Monday, August 31, 2015

CFP: IUG 2016 - Innovative Users Conference (San Francisco March 15-18, 2016)

It's time!  The Call for Proposals for IUG 2016 is now open.  You can help make our next conference great by proposing a program, poster, forum, or birds of a feather session.  Has your library done something unique lately?  Tell us about it!  Do  you have particular knowledge in a specific area of circulation, cataloging, acquisitions, serials or system administration? Share it! Have you done a recent overhaul of some part of the system or a work process?  Share what you did and what you learned!  Interested in moderating a discussion for a certain part of the system? Propose a forum.  Just want to have an informal get-together with like-minded people to discuss a certain topic?  Propose a birds of a feather session. Don't feel comfortable presenting but have something to share?  Submit a poster!  A big part of what makes IUG great is sharing among ourselves what we know, what we've learned and what we can learn from each other.

IUG 2016 will be in San Francisco March 15-18, 2016.

To submit a proposal you need to have a MyIUG ID.  If you already have one, proceed with the directions below.  If you don't, go to, hover over Login/Register and click on Register.  Create a username and password, then fill in the rest of your information. You will need your institution's IUG member number to complete the registration.  Once done, you will be logged in to the members' only section of the website.

Log in.  Hover over Conferences in the top menu bar; under IUG 2016 Conference, click on My Presentations.  If you have presented at previous IUG conferences those sessions will be listed here under Previous Conference Presentations.  If there is something there you'd like to propose again, you can click the Copy icon and that information will be copied to the current conference where you can edit it for any updates.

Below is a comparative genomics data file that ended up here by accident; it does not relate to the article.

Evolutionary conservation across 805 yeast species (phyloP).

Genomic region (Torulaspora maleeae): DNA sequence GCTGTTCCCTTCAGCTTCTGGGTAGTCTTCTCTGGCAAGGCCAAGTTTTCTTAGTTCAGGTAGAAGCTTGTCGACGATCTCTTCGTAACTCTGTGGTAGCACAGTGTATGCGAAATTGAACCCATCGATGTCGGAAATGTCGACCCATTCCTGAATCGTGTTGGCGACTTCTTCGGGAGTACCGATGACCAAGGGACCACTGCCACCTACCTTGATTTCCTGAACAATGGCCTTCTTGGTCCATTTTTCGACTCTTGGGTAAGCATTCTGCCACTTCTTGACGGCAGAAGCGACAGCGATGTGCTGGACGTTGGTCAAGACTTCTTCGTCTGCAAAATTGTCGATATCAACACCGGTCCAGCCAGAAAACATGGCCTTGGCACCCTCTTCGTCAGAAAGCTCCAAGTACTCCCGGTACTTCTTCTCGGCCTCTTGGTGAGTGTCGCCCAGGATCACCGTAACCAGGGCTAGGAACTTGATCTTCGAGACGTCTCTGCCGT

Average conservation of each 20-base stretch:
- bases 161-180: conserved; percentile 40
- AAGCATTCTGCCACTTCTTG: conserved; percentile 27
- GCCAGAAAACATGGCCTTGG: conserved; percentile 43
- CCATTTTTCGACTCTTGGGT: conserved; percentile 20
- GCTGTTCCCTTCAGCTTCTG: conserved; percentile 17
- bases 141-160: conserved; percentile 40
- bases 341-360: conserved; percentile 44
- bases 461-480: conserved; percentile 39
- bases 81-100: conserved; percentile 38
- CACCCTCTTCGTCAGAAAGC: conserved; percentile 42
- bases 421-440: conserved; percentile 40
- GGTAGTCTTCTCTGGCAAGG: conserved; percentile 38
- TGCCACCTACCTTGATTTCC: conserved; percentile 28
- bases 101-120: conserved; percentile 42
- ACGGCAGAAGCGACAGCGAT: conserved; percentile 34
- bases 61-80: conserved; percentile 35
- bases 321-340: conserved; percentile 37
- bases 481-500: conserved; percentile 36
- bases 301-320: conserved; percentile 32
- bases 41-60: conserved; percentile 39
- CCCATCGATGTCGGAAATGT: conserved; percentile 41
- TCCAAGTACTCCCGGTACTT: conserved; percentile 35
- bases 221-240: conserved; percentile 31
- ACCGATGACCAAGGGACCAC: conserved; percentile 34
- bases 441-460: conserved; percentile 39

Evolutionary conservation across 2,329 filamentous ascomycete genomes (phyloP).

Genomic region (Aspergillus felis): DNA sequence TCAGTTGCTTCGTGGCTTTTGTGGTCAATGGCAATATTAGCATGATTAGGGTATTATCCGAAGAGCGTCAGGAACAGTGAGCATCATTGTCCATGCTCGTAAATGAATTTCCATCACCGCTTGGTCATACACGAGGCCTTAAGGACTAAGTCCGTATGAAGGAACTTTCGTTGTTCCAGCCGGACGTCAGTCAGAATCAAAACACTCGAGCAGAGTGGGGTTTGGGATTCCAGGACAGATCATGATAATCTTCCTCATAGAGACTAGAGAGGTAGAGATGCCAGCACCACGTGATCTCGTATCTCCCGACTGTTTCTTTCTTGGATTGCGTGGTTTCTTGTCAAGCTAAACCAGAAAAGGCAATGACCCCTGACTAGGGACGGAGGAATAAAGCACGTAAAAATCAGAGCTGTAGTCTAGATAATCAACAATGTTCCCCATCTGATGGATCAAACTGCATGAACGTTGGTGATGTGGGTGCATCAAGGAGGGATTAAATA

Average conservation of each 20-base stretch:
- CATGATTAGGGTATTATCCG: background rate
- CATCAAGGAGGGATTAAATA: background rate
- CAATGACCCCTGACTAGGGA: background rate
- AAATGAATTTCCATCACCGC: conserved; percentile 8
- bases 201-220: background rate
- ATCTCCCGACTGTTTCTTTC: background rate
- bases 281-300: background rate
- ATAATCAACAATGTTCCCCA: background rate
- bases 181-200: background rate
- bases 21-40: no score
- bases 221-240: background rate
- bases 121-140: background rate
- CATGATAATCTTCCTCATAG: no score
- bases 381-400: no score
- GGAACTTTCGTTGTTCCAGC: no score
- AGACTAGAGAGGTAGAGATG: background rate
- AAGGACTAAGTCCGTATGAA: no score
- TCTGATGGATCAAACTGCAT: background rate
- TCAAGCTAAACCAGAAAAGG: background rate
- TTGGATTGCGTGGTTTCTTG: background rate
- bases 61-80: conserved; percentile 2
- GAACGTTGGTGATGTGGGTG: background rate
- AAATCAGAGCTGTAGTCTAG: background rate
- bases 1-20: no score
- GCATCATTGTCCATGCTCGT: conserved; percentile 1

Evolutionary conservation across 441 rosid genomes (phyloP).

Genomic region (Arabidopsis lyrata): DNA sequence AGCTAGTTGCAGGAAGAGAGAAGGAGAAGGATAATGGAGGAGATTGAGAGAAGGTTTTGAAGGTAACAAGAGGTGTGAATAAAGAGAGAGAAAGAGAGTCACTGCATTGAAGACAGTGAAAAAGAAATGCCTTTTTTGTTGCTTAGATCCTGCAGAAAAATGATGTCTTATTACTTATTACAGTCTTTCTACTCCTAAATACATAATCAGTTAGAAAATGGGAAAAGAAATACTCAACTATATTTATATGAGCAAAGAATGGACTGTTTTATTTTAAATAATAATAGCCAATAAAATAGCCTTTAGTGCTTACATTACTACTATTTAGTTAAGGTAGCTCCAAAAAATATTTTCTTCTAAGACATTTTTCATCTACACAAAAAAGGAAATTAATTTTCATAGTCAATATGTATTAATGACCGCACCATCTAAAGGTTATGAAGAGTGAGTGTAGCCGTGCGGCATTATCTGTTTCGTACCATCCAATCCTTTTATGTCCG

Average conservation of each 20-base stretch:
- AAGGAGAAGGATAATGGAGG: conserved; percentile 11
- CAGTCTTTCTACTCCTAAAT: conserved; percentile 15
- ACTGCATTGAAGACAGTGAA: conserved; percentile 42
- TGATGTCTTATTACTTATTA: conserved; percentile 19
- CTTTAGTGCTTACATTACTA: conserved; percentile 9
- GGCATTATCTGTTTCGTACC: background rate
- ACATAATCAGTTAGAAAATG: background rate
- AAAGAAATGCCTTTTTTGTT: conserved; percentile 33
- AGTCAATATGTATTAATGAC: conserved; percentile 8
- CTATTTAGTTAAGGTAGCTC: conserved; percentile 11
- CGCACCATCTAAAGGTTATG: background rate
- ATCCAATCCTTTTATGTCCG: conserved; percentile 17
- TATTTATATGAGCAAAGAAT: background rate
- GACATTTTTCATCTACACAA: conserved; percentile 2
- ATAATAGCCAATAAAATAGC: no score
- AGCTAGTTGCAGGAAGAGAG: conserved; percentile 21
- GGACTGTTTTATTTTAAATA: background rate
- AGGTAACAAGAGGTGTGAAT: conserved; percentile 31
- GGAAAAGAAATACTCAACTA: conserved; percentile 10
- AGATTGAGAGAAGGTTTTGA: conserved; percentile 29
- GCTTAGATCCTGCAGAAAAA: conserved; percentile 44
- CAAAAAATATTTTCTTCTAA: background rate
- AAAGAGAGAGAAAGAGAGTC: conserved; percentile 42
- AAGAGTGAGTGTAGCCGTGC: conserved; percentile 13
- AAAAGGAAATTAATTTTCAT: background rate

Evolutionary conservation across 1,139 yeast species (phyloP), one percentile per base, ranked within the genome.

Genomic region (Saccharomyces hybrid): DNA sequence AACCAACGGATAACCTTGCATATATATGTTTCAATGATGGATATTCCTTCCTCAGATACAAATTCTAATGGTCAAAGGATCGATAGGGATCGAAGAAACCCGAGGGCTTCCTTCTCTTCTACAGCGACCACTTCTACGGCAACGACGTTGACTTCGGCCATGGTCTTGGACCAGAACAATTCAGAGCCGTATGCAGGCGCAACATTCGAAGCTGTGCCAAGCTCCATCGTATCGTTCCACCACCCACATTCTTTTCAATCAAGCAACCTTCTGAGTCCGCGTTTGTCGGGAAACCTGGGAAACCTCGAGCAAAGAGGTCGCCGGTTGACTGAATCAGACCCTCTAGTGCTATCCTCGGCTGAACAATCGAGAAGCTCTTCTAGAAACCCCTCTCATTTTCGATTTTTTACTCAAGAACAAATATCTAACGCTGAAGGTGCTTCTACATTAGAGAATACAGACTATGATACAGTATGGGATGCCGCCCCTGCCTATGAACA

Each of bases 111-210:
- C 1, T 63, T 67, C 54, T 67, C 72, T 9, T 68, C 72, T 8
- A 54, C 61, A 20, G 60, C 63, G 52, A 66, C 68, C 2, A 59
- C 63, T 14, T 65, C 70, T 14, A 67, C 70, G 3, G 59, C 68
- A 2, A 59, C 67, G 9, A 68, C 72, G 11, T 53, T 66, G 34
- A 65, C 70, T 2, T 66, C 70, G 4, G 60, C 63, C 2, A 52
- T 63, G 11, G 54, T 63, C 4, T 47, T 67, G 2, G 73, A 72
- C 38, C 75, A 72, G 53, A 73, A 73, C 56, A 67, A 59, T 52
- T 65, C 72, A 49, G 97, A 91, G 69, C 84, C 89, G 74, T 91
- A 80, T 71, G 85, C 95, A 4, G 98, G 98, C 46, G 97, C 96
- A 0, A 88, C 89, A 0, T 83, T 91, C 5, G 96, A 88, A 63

To create a new presentation, click Create Presentation.  Choose the type of presentation, give it a title, and click on the Save icon.  A new window will open where you can fill in all the information about your proposal.  Click the edit button at the top of each section to work on that section. You must save each section as you go.

There are complete instructions under the link Tutorial for Presenters right under My Presentations.

The deadline for proposals is Friday, October 9th, 2015 for programs, posters and forums.  Birds of a feather can be proposed right up until the conference. Don't wait until the last minute!  Gather your co-workers and brainstorm about what you can contribute to IUG 2016!

Looking forward to a great conference!

Kathy Setter
 IUG 2016 Program Committee Chair/IUG Vice-Chair

Tech and Trends Workshop Call for Proposals (Michigan Library Association - May 25, 2016)

The MLA Technologies & Trends work group is seeking proposals for presentations at the Michigan Library Association's 2016 Technologies and Trends workshop.